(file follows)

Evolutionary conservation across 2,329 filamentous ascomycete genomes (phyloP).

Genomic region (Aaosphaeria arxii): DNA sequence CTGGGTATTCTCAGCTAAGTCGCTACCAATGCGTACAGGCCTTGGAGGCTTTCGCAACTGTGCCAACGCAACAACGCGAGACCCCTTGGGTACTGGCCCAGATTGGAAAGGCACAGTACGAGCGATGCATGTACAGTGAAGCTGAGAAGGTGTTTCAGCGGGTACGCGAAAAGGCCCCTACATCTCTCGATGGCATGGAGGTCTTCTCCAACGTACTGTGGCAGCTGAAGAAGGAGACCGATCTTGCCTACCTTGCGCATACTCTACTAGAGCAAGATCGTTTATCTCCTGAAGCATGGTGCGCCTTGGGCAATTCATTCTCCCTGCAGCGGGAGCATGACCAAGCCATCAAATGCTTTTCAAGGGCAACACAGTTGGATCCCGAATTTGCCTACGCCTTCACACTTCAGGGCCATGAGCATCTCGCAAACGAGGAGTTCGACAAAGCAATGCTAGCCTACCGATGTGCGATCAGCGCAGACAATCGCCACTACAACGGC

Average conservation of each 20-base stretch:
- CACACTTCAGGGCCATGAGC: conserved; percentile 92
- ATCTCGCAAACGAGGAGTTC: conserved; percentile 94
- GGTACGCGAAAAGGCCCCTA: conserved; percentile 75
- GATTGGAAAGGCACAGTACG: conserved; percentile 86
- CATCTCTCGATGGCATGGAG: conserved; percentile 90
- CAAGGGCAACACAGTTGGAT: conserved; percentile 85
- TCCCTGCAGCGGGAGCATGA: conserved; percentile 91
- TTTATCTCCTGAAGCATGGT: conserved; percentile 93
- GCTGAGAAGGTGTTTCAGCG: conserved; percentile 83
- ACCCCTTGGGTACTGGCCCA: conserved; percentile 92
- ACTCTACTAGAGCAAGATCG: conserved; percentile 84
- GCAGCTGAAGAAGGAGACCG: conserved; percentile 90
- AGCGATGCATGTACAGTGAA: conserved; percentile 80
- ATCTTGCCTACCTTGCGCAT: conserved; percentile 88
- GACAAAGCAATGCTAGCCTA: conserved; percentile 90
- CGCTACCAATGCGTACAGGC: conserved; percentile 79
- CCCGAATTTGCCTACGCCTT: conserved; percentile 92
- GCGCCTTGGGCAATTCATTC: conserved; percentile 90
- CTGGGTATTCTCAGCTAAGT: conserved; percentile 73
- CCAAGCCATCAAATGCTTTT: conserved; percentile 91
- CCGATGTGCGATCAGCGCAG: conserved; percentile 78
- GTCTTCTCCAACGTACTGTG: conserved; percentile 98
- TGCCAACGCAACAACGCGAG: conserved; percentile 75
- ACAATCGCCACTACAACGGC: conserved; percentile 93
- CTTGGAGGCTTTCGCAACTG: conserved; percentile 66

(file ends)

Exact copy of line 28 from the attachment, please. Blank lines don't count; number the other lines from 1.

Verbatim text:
- CTTGGAGGCTTTCGCAACTG: conserved; percentile 66